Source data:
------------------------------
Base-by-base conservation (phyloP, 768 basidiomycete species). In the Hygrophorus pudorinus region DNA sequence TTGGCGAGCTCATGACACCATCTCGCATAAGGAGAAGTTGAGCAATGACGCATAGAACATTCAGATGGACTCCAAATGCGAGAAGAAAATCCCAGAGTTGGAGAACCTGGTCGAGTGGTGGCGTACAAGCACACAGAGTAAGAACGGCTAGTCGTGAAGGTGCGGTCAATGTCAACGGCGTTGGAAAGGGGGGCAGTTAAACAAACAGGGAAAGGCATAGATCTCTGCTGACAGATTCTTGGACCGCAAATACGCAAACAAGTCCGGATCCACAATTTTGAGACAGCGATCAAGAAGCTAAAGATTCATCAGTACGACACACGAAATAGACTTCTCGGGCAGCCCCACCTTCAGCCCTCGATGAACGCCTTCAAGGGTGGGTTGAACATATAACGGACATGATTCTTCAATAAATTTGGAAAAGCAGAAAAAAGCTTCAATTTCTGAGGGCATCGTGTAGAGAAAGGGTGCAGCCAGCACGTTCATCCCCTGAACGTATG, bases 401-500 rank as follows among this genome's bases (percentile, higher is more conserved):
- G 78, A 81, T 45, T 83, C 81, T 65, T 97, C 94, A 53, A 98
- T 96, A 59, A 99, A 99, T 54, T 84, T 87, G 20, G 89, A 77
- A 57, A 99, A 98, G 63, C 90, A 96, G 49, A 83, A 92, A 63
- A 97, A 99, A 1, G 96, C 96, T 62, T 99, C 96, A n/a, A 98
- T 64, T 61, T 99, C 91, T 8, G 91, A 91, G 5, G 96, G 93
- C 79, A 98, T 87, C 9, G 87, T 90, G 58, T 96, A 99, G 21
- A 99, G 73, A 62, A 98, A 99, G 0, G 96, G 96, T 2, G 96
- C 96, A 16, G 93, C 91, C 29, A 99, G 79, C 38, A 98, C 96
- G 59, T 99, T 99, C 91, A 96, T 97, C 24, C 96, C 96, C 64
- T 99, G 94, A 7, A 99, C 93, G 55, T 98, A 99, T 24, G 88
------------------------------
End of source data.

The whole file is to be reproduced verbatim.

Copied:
Base-by-base conservation (phyloP, 768 basidiomycete species). In the Hygrophorus pudorinus region DNA sequence TTGGCGAGCTCATGACACCATCTCGCATAAGGAGAAGTTGAGCAATGACGCATAGAACATTCAGATGGACTCCAAATGCGAGAAGAAAATCCCAGAGTTGGAGAACCTGGTCGAGTGGTGGCGTACAAGCACACAGAGTAAGAACGGCTAGTCGTGAAGGTGCGGTCAATGTCAACGGCGTTGGAAAGGGGGGCAGTTAAACAAACAGGGAAAGGCATAGATCTCTGCTGACAGATTCTTGGACCGCAAATACGCAAACAAGTCCGGATCCACAATTTTGAGACAGCGATCAAGAAGCTAAAGATTCATCAGTACGACACACGAAATAGACTTCTCGGGCAGCCCCACCTTCAGCCCTCGATGAACGCCTTCAAGGGTGGGTTGAACATATAACGGACATGATTCTTCAATAAATTTGGAAAAGCAGAAAAAAGCTTCAATTTCTGAGGGCATCGTGTAGAGAAAGGGTGCAGCCAGCACGTTCATCCCCTGAACGTATG, bases 401-500 rank as follows among this genome's bases (percentile, higher is more conserved):
- G 78, A 81, T 45, T 83, C 81, T 65, T 97, C 94, A 53, A 98
- T 96, A 59, A 99, A 99, T 54, T 84, T 87, G 20, G 89, A 77
- A 57, A 99, A 98, G 63, C 90, A 96, G 49, A 83, A 92, A 63
- A 97, A 99, A 1, G 96, C 96, T 62, T 99, C 96, A n/a, A 98
- T 64, T 61, T 99, C 91, T 8, G 91, A 91, G 5, G 96, G 93
- C 79, A 98, T 87, C 9, G 87, T 90, G 58, T 96, A 99, G 21
- A 99, G 73, A 62, A 98, A 99, G 0, G 96, G 96, T 2, G 96
- C 96, A 16, G 93, C 91, C 29, A 99, G 79, C 38, A 98, C 96
- G 59, T 99, T 99, C 91, A 96, T 97, C 24, C 96, C 96, C 64
- T 99, G 94, A 7, A 99, C 93, G 55, T 98, A 99, T 24, G 88